Since June 29, New Mexico dispensaries were no longer able to carry any products containing hemp or CBD imported from out of state, per a letter from the state Department of Health.

The letter cites the Lynn and Erin Compassionate Use Act as a reason for the crackdown, but local dispensary managers say it's a bad-faith interpretation. And they've had to toss thousands of dollars worth of product to be in compliance.

On June 25, New Mexico Cannabis Chamber of Commerce Board President Robert Munro asked the Department of Health in a letter to extend the June 29 deadline by 30 days so that the chamber could "work with your office directly to better understand the seriousness of the [CBD/hemp ban] and the potentially devastating impact on New Mexican patients and the medical cannabis industry's ability to meet crucial demand."

Munro adds in the letter that it can take between 50 and 60 pounds of plants to produce a single gallon of CBD oil, and that there are "currently no New Mexico sources from which hemp plants can be obtained," meaning that the ban would lead to either a severe shortage of CBD products or producers devoting "a disproportionate amount of their resources to the creation of CBD products, and thereby reduce the availability or increase the cost of THC products needed by patients." (Regulations for New Mexico-grown hemp likely won't be ready until October.)

Patients would suffer under either scenario, Munro writes, but the health department did not grant the extended deadline. Dispensary staff who spoke with SFR say the ban is already taking both a financial and personal toll.

The Health Department "just put it out with no public meeting or anything," complains Zeke Shortes, owner of the Sacred Garden dispensary in Santa Fe.

Although Sacred Garden opened a separate store last month, Sacred Wellness, to sell CBD and hemp to non-cardholders, medical cannabis patients are no longer able to buy tinctures in the dispensary made with a mix of THC and CBD, which Shortes says he sourced from outside New Mexico. He says his patients report those concoctions as among the most effective he sells.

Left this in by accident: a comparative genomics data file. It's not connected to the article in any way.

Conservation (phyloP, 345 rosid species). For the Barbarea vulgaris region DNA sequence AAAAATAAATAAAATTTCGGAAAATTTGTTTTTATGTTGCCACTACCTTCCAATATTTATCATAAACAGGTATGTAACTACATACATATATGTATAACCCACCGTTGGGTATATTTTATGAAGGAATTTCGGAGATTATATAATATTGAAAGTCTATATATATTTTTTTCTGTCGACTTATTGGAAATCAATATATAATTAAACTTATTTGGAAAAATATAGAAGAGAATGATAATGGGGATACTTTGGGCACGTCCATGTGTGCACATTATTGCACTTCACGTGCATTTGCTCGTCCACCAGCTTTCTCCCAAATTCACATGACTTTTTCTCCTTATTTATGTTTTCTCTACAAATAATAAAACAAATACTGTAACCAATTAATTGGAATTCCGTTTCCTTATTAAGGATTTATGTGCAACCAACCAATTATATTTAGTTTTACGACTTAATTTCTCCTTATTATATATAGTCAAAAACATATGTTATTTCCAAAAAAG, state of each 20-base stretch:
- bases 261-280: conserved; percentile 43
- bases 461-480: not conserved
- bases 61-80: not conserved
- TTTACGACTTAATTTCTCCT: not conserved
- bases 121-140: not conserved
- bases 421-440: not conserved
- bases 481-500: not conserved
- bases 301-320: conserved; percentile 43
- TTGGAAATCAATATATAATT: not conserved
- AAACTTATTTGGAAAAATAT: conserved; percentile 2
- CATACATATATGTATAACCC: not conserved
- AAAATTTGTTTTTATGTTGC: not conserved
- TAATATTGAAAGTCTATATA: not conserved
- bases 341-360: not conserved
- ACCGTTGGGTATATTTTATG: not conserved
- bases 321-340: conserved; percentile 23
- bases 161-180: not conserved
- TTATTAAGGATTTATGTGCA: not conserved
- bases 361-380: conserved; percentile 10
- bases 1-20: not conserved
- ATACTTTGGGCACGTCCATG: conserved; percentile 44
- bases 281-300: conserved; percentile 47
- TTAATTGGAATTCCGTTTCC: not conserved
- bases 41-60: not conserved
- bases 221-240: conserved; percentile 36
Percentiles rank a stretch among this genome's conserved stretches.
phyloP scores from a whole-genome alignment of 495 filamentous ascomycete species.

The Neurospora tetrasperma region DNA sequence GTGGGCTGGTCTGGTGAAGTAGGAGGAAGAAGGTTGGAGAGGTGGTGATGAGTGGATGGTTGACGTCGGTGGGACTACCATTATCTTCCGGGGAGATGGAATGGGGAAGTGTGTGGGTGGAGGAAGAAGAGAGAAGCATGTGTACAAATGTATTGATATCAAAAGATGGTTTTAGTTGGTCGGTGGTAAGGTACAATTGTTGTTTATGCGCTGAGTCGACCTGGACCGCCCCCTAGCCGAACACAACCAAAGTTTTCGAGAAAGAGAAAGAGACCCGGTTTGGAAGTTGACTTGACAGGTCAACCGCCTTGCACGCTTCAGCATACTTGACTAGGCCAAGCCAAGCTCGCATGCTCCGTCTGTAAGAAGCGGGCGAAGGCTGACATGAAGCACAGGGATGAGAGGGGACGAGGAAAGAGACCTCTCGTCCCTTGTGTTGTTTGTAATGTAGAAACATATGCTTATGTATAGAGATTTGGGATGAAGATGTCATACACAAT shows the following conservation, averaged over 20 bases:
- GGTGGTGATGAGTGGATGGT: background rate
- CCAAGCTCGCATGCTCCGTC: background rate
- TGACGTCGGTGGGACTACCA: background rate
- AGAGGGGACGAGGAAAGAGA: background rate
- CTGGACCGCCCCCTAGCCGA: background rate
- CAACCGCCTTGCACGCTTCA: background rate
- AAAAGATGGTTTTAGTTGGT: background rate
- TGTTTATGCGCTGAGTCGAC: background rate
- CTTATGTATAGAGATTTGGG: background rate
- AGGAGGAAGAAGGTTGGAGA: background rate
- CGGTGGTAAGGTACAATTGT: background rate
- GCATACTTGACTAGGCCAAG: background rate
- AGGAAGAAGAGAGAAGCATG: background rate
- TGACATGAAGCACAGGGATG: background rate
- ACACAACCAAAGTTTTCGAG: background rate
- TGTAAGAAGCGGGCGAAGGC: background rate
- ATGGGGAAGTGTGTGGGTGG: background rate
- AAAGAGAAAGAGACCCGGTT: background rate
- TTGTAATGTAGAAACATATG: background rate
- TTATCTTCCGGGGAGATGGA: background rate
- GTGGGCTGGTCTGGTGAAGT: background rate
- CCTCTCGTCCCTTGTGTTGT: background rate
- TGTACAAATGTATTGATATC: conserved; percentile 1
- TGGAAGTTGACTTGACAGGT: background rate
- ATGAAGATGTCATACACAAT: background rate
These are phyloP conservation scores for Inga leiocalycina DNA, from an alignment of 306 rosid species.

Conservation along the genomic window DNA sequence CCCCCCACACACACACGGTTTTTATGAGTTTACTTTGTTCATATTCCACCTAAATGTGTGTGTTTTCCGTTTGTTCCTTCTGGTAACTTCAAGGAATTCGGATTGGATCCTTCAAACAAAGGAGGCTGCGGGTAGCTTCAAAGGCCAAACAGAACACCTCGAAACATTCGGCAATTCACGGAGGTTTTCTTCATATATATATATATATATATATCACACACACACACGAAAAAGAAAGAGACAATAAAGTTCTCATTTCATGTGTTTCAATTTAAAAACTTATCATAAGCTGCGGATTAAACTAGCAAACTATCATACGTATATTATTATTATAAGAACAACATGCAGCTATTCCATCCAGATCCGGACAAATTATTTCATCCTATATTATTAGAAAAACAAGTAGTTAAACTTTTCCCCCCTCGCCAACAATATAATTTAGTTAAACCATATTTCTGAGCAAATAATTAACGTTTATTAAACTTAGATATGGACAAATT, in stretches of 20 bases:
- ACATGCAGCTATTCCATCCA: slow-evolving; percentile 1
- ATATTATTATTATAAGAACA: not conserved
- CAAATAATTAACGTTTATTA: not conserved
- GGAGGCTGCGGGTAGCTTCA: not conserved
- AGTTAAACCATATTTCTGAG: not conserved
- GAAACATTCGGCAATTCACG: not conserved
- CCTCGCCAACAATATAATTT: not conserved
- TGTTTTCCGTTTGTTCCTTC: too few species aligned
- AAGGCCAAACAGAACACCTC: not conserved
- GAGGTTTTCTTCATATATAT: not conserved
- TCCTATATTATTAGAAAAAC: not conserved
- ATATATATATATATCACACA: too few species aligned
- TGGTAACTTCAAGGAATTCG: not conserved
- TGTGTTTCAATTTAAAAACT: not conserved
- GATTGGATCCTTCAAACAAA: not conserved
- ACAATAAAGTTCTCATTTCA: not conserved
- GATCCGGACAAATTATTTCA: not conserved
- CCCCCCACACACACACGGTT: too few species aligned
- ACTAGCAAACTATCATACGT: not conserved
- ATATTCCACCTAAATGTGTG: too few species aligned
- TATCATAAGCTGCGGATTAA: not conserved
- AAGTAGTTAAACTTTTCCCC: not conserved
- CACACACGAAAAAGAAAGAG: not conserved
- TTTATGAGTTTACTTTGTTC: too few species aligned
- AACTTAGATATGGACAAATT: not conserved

Another dispensary in town, Fruit of the Earth, is in a similar situation, operating a CBD wellness store outside the purview of the Health Department next to its dispensary for cardholders.

To me, [the CBD ban] is not in the spirit of the Lynn and Erin Compassion Act,” says Lyra Barron, owner of Fruit of the Earth. She says the dispensary imported hemp from Colorado before June 29.

“The Department of Health has now suddenly decided to interpret the [transport] of hemp across state lines as not allowable. To me, that’s not in the spirit of the act. They were not talking about hemp in the act,” she argues. 

Even if they think it's unfair, though, selling CBD or hemp imported from outside New Mexico can carry serious penalties now. The Health Department even alluded to potential criminal prosecution in its letter.

For that reason Josh Alderete, a dispensary manager at New Mexicann Natural Medicine, says he and his colleagues are trying to follow the letter of the law.

The ban, Alderete says, “is affecting us huge, because we breed a lot of THC strains and there are people who aren’t into getting high, and the more CBD you have, the less psychoactive it is,” he says. “Stuff we carry like dermal packages, chocolates: All things we can no longer provide and offer for patients.”

Opening up a separate shop for CBD products outside the regulation of the Health Department, as Sacred Garden and Fruit of the Earth have done, isn't practical right now, Alderete tells SFR.

“We don’t have enough money to open a new facility [for non-patients], so we’re just going to be obedient and comply with it, for sure,” he says.

Has the Department of Health's crackdown on out-of-state hemp and CBD affected you? If so, please get in touch at aaron@sfreporter.com.